Recovery, what recovery?

By Bernadette Meaden
August 13, 2014

Every day the gap between real life experience of the economy, and the version of events offered by the government and mainstream media, seems to get wider. It is surely only a matter of time before somebody tells us we have never had it so good.

The latest
employment figures
have been trumpeted as a sign of success by government ministers, and there seems little appetite in the mainstream media to question this view. The fact that pay is falling in real terms, and many jobs involve exploitative terms and conditions, is not seen as a major issue. Very little attention is paid to the invisible 1.07 million people who are counted as unemployed but who do not or cannot claim Jobseeker’s Allowance.

Some people just disappear from the statistics altogether. I personally know two middle-aged individuals who are unable to work and have been utterly defeated by the current punitive benefits system. They are both completely without support and forced to rely on family to survive. There must be many more like them across the UK. I tweeted about this today, and received a heartbreaking response from @sharpsecret: "Been supporting our disabled son for mnths. No benefits or LA support. Now we’ve run out of money & have to sell our house."

As BBC News reported "Self-employment is one of the big stories of the recovery. One in seven workers in the UK is now working for themselves." The government hails this rise in self-employment as some sort of entrepreneurial renaissance, when in reality it is part of the increasingly precarious nature of work, alongside zero-hours contracts and short-term agency work. Employers get all the benefits of a committed workforce, with very few of the responsibilities.

One employment lawyer has described the rise in self-employment as the "contracting out of employment rights." People that would previously have had an employer paying National Insurance, sick pay, holiday pay, maternity pay etc, now have no choice but to be ‘self-employed’, losing rights and taking on all the responsibilities and risk that entails.

The son of a friend is now ‘self-employed’ delivering vehicles around the country. If he delivers a vehicle from Liverpool to Southampton for instance, the company may say that should take six hours, so he gets paid for six hours. If the traffic is bad and it takes longer, he doesn’t get paid any more. And he doesn’t get paid for his time or expenses on the return journey, so he often hitchhikes home. The company gets the job done at minimal cost, and he earns a derisory hourly rate.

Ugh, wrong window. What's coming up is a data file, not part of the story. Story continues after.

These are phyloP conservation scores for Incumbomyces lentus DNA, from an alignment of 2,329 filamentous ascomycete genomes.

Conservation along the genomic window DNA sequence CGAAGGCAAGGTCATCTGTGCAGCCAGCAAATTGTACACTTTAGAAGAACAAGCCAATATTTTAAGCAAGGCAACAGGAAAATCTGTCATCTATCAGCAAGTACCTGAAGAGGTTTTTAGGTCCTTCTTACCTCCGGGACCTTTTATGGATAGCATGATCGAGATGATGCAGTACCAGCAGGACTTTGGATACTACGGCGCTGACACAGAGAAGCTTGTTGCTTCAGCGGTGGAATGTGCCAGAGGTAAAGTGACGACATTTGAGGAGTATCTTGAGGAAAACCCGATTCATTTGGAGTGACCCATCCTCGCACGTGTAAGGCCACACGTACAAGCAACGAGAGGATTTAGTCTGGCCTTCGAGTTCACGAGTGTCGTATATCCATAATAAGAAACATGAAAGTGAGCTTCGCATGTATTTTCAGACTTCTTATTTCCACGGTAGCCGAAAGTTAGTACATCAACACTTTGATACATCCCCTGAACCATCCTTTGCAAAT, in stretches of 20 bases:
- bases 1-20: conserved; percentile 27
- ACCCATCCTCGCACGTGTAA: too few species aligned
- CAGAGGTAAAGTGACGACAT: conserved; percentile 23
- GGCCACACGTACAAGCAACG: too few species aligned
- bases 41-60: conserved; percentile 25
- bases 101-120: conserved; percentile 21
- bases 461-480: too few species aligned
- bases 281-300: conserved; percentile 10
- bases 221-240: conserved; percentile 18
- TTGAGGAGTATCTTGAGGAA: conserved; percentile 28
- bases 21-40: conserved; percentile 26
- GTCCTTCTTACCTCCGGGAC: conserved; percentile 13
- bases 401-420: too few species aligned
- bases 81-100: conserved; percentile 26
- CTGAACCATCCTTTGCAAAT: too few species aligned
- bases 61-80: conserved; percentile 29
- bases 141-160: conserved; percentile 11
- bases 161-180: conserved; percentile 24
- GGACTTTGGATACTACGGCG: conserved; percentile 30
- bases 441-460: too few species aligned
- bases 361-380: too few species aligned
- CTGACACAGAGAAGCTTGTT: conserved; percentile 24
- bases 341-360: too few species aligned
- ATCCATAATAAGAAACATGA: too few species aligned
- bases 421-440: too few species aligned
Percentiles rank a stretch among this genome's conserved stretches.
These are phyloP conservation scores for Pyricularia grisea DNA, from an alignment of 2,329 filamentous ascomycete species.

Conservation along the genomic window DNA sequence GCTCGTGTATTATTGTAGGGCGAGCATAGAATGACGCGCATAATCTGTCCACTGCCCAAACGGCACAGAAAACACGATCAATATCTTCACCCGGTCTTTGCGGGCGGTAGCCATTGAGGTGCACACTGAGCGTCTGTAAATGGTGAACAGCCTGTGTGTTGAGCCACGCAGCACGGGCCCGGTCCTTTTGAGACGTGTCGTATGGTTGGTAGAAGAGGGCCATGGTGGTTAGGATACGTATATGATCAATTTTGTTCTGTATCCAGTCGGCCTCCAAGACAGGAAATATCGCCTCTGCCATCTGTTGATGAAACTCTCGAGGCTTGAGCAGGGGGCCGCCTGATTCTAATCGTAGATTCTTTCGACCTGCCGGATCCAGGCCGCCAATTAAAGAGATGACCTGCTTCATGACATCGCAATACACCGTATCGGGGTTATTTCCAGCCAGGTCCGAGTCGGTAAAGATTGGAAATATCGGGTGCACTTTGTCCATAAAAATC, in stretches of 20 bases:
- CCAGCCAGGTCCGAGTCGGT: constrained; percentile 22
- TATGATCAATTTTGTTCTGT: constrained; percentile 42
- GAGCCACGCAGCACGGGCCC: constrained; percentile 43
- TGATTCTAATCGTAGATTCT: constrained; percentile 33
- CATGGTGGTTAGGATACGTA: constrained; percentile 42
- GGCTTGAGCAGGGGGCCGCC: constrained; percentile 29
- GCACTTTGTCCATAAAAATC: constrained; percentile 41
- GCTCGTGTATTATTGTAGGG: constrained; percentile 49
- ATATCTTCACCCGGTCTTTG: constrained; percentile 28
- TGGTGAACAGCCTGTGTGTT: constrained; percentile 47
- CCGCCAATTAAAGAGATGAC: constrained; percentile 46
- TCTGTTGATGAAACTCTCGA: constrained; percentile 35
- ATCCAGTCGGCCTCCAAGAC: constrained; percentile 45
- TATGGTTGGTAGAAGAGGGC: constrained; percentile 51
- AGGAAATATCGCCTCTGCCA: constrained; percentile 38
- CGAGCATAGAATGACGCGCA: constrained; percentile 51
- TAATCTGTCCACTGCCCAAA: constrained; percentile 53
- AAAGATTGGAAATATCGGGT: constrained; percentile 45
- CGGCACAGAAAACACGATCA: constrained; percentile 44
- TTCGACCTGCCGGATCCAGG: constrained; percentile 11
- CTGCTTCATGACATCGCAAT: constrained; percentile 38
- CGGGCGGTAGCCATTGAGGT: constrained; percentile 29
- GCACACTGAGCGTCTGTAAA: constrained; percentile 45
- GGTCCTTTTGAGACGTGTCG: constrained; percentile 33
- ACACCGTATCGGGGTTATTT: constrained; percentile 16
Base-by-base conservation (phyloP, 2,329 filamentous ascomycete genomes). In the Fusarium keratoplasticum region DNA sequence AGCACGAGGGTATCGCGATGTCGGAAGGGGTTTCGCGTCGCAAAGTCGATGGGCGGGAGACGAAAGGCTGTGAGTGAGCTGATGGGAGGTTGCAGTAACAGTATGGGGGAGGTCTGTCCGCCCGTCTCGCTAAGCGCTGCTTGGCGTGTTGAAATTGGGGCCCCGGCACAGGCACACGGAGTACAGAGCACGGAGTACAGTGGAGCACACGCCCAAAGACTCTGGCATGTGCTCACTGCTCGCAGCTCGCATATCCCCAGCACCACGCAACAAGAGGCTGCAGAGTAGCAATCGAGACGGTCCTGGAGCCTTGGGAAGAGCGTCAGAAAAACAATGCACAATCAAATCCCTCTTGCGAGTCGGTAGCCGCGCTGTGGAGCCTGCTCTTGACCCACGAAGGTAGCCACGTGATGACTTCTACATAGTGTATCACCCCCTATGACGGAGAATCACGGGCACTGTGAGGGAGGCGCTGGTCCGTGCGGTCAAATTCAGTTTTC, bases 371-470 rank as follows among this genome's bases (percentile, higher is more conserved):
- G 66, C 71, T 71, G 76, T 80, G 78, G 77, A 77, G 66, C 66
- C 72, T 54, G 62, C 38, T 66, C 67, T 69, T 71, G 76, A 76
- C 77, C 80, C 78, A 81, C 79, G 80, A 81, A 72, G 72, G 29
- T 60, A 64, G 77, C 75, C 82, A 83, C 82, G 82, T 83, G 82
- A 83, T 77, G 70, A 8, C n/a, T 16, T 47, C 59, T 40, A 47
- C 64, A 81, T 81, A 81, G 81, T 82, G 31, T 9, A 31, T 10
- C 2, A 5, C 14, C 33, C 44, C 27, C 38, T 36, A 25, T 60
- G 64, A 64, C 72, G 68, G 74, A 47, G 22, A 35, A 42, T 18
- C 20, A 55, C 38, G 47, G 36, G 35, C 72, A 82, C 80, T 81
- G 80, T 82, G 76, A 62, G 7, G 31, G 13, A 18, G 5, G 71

When covering the rise in self-employment the BBC, rather ironically perhaps, chose to report on Hermes, the parcel delivery service, saying, "Parcel delivery firm Hermes uses 9,500 self-employed workers. It calls them 'lifestyle couriers'. Martijn de Lange, operations director at Hermes, says staff like the freedom of choosing how much work they do. They often fit the job around other work or childcare." He went on to say that people must be happy with the pay, otherwise they wouldn’t take the contracts.

The BBC may have forgotten a Newsnight report from 3rd December 2010 which alleged that Hermes' self-employed couriers should be regarded as direct employees, and also accused the company of exploiting them, claiming they were paid as little as 50p for deliveries and were liable to have work withdrawn if they went off sick. Or they may have been unaware of more recent reports, like the story of Joy Leader, 56, who had worked for Hermes for 14 years but had her contract cancelled because she lost a handheld device.

When MPS recently investigated zero-hours contracts they found "evidence of Jobcentre Plus staff putting pressure on jobseekers to accept work without guaranteed hours and threatening sanctions if they turned the job down or tried to leave when insufficient hours were available."

The truth is that the employment figures look relatively good because many people have been bullied into, or otherwise forced to accept, highly unsuitable and exploitative work, for employers who are reaping the rewards. Workers are caught in a pincer movement between bosses and the DWP.

Employers know that if they offer someone on JSA a job, however low the pay or poor the conditions, they have very little choice other than to accept it. Refusing any ‘reasonable offer’ of employment will trigger sanctions. And of course, it’s the Jobcentre which decides whether an offer is reasonable, not the person who will actually have to do the job.

If there is a recovery, it’s a recovery for business, not for workers. If we are on the road to prosperity, we are leaving too many people behind.

© Bernadette Meaden has written about political, religious and social issues for some years, and is strongly influenced by Christian Socialism, liberation theology and the Catholic Worker movement. She is an Ekklesia associate and regular contributor. You can follow her on Twitter: @BernaMeaden

Although the views expressed in this article do not necessarily represent the views of Ekklesia, the article may reflect Ekklesia's values. If you use Ekklesia's news briefings please consider making a donation to sponsor Ekklesia's work here.